2. Emotional: It’s important to keep our emotions in check, so we can deal with pressure points in a calm and reasoned way. To help learners achieve this, encourage them to turn off their phones for long periods during downtime, shutting down computers and other distractions to give 100% attention to those they are interacting with. These habits create strong, positive energy in learners’ work and home lives and keep negative emotions at bay.
  3. Mental: Our mental state dictates our performance at work, it’s important to encourage learners to maintain their mental health by avoiding stressful situations when possible. Defining priorities for the week to focus on, sparing 20 minutes of the day for reading and writing down the most important tasks for the next day can help learners prepare mentally for a more positive life experience.
  4. Spiritual: Regular reflection and a calm attitude make a huge difference to our performance, too. For example, encourage learners to take 10 minutes to meditate, look at a picture that reflects a positive view of the future and, before bed, reflect on the attitudes they had that day that brought them closer to living their purpose and those that drove them further away. The result will be a more balanced attitude to life that will positively impact their performance.

Today the buzzword is “well-being,” and its link to “full engagement” has caused companies to rethink their productivity strategies.

Collective Responsibility

CSR can play a role in encouraging employees to lead a healthy lifestyle. Paying for gym memberships, offering yoga classes or even providing massage services all contribute to improving employee well-being. While some leaders may sneer at these initiatives as a trivial waste of money, such programs can and do provide tangible benefits.

Massages and yoga, for example, help those who sit at a desk all day to reduce episodes of back pain. However, CSR can only do so much. “Ultimately, employees themselves must take ownership and responsibility for their mental and physical well-being, and not simply rely on company benefits,” says Christelle.

To start, employees can commit to using the Full Engagement model to create a better sense of well-being that will improve their performance.

For training professionals looking to roll out employee well-being initiatives, there are several strategies to adopt:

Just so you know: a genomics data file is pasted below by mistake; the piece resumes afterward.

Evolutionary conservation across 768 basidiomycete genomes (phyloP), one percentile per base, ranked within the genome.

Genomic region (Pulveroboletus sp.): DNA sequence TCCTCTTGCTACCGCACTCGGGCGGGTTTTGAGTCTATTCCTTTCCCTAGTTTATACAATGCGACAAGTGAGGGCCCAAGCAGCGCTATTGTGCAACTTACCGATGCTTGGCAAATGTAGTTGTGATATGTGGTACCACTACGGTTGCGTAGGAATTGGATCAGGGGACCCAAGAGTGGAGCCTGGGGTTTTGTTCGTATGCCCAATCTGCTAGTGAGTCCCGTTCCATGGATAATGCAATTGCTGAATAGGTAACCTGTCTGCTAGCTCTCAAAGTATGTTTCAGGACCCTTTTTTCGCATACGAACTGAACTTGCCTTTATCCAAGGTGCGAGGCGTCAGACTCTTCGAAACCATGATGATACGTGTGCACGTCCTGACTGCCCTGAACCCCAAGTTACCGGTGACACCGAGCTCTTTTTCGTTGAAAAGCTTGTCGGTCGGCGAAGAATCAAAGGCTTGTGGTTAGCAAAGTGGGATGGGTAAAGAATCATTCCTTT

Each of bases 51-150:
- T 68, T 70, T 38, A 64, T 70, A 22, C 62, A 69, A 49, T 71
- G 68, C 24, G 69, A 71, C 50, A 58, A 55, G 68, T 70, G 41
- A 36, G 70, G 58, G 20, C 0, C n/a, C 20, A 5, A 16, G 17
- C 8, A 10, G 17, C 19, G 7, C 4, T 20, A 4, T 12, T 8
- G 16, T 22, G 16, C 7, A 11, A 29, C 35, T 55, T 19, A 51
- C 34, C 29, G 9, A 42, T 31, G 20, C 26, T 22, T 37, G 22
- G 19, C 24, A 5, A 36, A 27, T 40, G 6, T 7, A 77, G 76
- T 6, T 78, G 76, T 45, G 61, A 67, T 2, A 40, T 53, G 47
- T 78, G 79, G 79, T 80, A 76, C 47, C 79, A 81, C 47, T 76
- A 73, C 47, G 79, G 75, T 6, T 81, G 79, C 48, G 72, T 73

• Advocacy from the top.

Management can raise awareness among employees by celebrating the results of their hard work in a presentation, while reminding them to balance their energy levels and take time out. This adds weight to the message and shows empathy.

  • Promoting mindfulness.

Providing wellness resources and opportunities, like a team hike or yoga class can help employees take a step back and put into perspective how they take care of themselves. Managers can also encourage meditation. Five minutes of meditation is scientifically proven to be a real benefit to your mental and physical health.

  • Leading by doing.

Leaders across the business should lead by example and show employees how to establish productive behaviors and habits in their daily lives. This will have a positive impact on morale, especially if people are inspired by what they see from those higher up.

  • Time for timeout.

Create spaces for relaxation, which allow for breaks in the daily routine. Regular breaks keep the mind fresh and focused and significantly improves productivity.

Many of the pressures we experience today will remain. Rapid change and uncertainty are now a part of life, so we must take extra care of ourselves and our colleagues to deal with these issues.

If companies take a determined approach to boost well-being at work through training and other efforts, and employees take responsibility for their physical and mental health, we can look forward to a world where fewer people report extreme stress levels and are far happier in and outside of the workplace.